HKEX would have the power to find such applicants unsuitable for listing in Hong Kong if it believes that their application is an attempt to circumvent the Listing Rules applicable to a primary listing, by applying, for example, the test set out in the Listing Rules on whether a transaction or a series of transactions constitute a reverse takeover of the applicant.
3. Expanding the dual-primary listing regime
HKEX also proposes to give greater flexibility for issuers to dual-primary list with existing weighted voting right structures and variable interest entity structures. Grandfathered Greater China issuers and non–Greater China issuers that seek to dual-primary list on the Exchange would be able to retain their existing weighted voting right, and variable interest entity, structures without changing them to meet the full requirements of the Exchange’s Listing Rules and guidance.
Grandfathered Greater China issuers are issuers with a centre of gravity in Greater China primary listed on a qualifying exchange on or before either 15 December 2017 (if they have individual weighted voting right structures), or 30 October 2020 (if they have corporate weighted voting right structures). Non–Greater China issuers are issuers with a centre of gravity outside Greater China primary listed on a qualifying exchange. These issuers would need to have a track record of good regulatory compliance of at least two full financial years on a qualifying exchange.
These issuers would also need to meet the higher minimum market capitalisation requirements applicable to an applicant with weighted voting rights (see above). They would also be required to meet all other initial and ongoing requirements applicable to a primary listing (for example, Listing Rule requirements regarding notifiable and connected transactions), as well as complying with the requirements that they are already subject to under the laws and rules of their overseas primary listing jurisdiction.
Currently, if Grandfathered Greater China issuers secondary list in Hong Kong, and later see the majority of trading of their securities migrates to the Exchange’s markets on a permanent basis, they will be regarded as dual-primary listed in Hong Kong and have to fully comply with the Listing Rules, but are allowed to retain their existing weighted voting right or variable interest entity structures. Non–Greater China issuers are not subject to this trading migration requirement.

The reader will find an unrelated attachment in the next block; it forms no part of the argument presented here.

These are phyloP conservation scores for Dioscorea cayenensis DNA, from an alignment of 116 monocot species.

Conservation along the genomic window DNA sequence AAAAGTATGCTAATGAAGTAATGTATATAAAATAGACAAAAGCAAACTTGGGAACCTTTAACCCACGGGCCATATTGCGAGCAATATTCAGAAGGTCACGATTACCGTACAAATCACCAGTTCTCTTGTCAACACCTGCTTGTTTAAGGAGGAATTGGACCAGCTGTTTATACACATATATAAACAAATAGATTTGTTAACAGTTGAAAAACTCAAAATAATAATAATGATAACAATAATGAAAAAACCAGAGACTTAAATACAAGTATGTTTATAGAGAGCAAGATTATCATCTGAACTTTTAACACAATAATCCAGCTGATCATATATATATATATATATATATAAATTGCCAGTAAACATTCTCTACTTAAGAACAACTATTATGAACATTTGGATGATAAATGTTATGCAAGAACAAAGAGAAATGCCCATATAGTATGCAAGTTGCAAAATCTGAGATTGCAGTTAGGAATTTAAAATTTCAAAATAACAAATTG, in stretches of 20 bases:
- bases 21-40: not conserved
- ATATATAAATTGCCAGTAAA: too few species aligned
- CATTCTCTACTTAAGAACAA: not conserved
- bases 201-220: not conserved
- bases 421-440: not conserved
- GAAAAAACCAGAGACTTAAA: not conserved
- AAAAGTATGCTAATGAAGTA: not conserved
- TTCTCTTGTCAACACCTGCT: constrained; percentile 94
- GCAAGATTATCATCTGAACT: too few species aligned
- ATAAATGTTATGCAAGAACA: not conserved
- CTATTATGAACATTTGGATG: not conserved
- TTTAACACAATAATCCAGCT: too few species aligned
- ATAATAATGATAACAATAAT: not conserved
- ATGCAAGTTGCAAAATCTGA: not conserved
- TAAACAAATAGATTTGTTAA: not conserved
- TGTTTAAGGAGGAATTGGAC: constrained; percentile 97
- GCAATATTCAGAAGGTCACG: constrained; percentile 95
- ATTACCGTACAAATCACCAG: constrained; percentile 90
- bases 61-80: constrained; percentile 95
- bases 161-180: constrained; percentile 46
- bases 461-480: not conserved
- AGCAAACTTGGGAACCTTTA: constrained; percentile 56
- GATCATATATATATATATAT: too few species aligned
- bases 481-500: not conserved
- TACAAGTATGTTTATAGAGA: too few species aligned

The consultation paper also contains several other proposals to enhance, codify and streamline existing requirements for overseas issuers, including:
- the consolidation of requirements for overseas issuers into Chapter 19 (for primary listing) and Chapter 19C (for secondary listing) with one guidance letter
- the codification of some conditional common waivers for dual-primary listings and secondary listings, and
- guidance on the application of waivers following a delisting from an overseas exchange of primary listing.
‘One of the initiatives in HKEX’s strategic plan is to continue to develop Hong Kong as a listing and capital raising hub for major global and regional companies looking to fund their growth through either a primary or secondary basis,’ says HKEX Head of Listing, Bonnie Chan.
‘Our listing reforms in 2018 have already achieved tremendous success in adding vibrancy and diversity to Hong Kong’s listed company ecosystem. We believe our latest proposals to streamline requirements and enhance our listing regime will attract more international and Mainland companies looking to benefit from Hong Kong’s liquid financial markets, whilst ensuring that Hong Kong maintains the quality of the market and that the high standards of shareholder protection that Hong Kong is known for are maintained,’ says Ms Chan.
Source: Hong Kong Exchanges and Clearing Ltd
The Consultation Paper is available on the HKEX website: www.hkex.com.hk. The deadline for responses is 31 May 2021. More information on corporate weighted voting right (WVR) structures is available in the conclusions to the HKEX Consultation Paper on Corporate WVR Beneficiaries. More information on the requirements regarding variable interest entity structures are set out in Guidance Letter HKEX-GL77-14 and Listing Decision HKEX-LD43-3.